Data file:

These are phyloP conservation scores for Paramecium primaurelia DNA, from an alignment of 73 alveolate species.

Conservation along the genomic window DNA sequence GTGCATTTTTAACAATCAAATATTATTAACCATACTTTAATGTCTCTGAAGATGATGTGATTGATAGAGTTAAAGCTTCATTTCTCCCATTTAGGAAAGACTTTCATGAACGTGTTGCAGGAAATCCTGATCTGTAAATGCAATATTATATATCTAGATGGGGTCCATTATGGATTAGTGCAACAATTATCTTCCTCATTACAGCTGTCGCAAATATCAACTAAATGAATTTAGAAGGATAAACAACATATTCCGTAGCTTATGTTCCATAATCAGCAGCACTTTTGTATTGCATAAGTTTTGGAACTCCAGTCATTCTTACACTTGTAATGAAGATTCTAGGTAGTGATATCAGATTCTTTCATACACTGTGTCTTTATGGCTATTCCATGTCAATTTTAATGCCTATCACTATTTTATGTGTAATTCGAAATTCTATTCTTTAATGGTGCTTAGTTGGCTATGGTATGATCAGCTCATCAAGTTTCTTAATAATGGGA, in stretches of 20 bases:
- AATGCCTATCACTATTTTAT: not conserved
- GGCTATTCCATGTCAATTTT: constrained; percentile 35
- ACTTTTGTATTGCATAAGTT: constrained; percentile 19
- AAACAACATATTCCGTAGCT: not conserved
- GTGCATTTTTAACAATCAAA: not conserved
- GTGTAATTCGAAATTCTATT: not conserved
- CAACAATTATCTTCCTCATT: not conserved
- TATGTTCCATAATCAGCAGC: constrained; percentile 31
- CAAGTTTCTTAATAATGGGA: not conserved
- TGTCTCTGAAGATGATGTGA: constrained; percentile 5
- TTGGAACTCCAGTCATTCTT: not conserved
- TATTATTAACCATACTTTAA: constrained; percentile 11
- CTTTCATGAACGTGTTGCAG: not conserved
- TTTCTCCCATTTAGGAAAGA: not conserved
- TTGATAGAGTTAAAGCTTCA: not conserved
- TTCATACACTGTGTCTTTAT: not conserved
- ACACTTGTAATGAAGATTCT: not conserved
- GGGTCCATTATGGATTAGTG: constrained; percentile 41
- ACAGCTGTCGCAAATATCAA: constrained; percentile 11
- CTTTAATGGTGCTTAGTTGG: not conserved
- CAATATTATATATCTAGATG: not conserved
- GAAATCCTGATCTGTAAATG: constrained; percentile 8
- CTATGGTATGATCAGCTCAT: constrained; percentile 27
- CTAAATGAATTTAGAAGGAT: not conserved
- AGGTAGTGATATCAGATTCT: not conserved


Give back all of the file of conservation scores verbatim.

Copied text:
These are phyloP conservation scores for Paramecium primaurelia DNA, from an alignment of 73 alveolate species.

Conservation along the genomic window DNA sequence GTGCATTTTTAACAATCAAATATTATTAACCATACTTTAATGTCTCTGAAGATGATGTGATTGATAGAGTTAAAGCTTCATTTCTCCCATTTAGGAAAGACTTTCATGAACGTGTTGCAGGAAATCCTGATCTGTAAATGCAATATTATATATCTAGATGGGGTCCATTATGGATTAGTGCAACAATTATCTTCCTCATTACAGCTGTCGCAAATATCAACTAAATGAATTTAGAAGGATAAACAACATATTCCGTAGCTTATGTTCCATAATCAGCAGCACTTTTGTATTGCATAAGTTTTGGAACTCCAGTCATTCTTACACTTGTAATGAAGATTCTAGGTAGTGATATCAGATTCTTTCATACACTGTGTCTTTATGGCTATTCCATGTCAATTTTAATGCCTATCACTATTTTATGTGTAATTCGAAATTCTATTCTTTAATGGTGCTTAGTTGGCTATGGTATGATCAGCTCATCAAGTTTCTTAATAATGGGA, in stretches of 20 bases:
- AATGCCTATCACTATTTTAT: not conserved
- GGCTATTCCATGTCAATTTT: constrained; percentile 35
- ACTTTTGTATTGCATAAGTT: constrained; percentile 19
- AAACAACATATTCCGTAGCT: not conserved
- GTGCATTTTTAACAATCAAA: not conserved
- GTGTAATTCGAAATTCTATT: not conserved
- CAACAATTATCTTCCTCATT: not conserved
- TATGTTCCATAATCAGCAGC: constrained; percentile 31
- CAAGTTTCTTAATAATGGGA: not conserved
- TGTCTCTGAAGATGATGTGA: constrained; percentile 5
- TTGGAACTCCAGTCATTCTT: not conserved
- TATTATTAACCATACTTTAA: constrained; percentile 11
- CTTTCATGAACGTGTTGCAG: not conserved
- TTTCTCCCATTTAGGAAAGA: not conserved
- TTGATAGAGTTAAAGCTTCA: not conserved
- TTCATACACTGTGTCTTTAT: not conserved
- ACACTTGTAATGAAGATTCT: not conserved
- GGGTCCATTATGGATTAGTG: constrained; percentile 41
- ACAGCTGTCGCAAATATCAA: constrained; percentile 11
- CTTTAATGGTGCTTAGTTGG: not conserved
- CAATATTATATATCTAGATG: not conserved
- GAAATCCTGATCTGTAAATG: constrained; percentile 8
- CTATGGTATGATCAGCTCAT: constrained; percentile 27
- CTAAATGAATTTAGAAGGAT: not conserved
- AGGTAGTGATATCAGATTCT: not conserved